The driving force for the conversion is disk space usage. I know adding additional disks to a setup is cheap (around £15/Tb) but due to house-space/noise/heat/power consumption/cabling concerns, I'm only prepared to replace existing disks in my RAID6 storage array with larger disks and not adding additional ones. This effectively means that cost is in excess of £100/Tb for me for the additional capacity. Halving the space requirements of the collection is worth the effort, but only if VT is used.
p_alex_r
Posts: 10
Joined: Mon Aug 16, 2021 11:28 am

Re: Videotoolbox quality

Post by p_alex_r »

Lol, sorry forum, I wasn't being rude, the [Censored] was not meant as recognised by a filter ... maybe "back of an envelope" or "back of a napkin" would mean more to more of the world ...https://en.wikipedia.org/wiki/Back-of-t ... alculation
mduell
Veteran User
Posts: 7685
Joined: Sat Apr 21, 2007 8:54 pm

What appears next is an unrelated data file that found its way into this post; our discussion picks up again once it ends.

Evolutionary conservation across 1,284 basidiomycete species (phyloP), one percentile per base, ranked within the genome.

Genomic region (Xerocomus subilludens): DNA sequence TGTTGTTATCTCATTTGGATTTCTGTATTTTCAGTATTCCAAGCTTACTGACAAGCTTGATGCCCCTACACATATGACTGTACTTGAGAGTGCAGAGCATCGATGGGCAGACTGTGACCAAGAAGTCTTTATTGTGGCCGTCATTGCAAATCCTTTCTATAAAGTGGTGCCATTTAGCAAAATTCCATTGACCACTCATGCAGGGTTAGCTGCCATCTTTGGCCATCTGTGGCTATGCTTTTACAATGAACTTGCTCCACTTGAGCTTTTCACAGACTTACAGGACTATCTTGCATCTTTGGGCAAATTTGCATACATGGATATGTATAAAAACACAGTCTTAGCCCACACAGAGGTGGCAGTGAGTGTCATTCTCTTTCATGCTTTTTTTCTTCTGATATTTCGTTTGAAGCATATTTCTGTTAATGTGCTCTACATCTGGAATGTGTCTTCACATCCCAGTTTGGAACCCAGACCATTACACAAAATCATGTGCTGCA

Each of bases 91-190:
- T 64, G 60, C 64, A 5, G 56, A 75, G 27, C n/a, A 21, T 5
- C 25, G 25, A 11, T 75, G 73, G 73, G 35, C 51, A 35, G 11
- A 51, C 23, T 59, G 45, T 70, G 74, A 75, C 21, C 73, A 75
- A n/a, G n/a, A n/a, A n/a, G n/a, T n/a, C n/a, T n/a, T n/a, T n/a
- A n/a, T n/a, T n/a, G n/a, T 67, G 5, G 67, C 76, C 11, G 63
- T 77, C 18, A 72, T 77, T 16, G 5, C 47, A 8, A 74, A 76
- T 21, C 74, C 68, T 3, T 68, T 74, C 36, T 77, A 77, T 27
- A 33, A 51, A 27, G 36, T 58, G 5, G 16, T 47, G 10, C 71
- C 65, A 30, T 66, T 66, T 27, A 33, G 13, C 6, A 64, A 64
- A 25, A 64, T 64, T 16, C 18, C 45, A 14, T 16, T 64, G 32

Re: Videotoolbox quality

Post by mduell »

If you can't see the difference, you could probably increase the RF or speed quite a bit with x265 and also not see a difference.
rachel
Regular User
Posts: 71
Joined: Thu Mar 15, 2007 7:34 pm

Re: Videotoolbox quality

Post by rachel »

I never had any joy out of videotoolbox before; with only a bitrate control you could basically choose between OK-looking and gigantic, or ok-sized and appalling to look at.

I tried again with my new M1Pro MacBook Pro. It lets you select a Constant Quality setting now.

I usually use the AppleTV 4K preset. Switching to videotoolbox it automatically defaulted to CQ 46. I found the resulting encodes slightly smaller and slightly worse-looking than using x265 at that preset's default RF 24.

I bumped CQ up to 50, and the results are slightly larger, and to my eyes better, than x265 RF 24. x265 has been introducing - at least to my eyes - an almost subliminal and tolerable fuzziness, and hevc_videotoolbox is not. I'm now just using that.

I did try splitting the difference and using 48, but the results seemed identical to 50 in both size and quality, so I'm guessing there are fewer actual distinct quality steps than the 0-100 scale implies.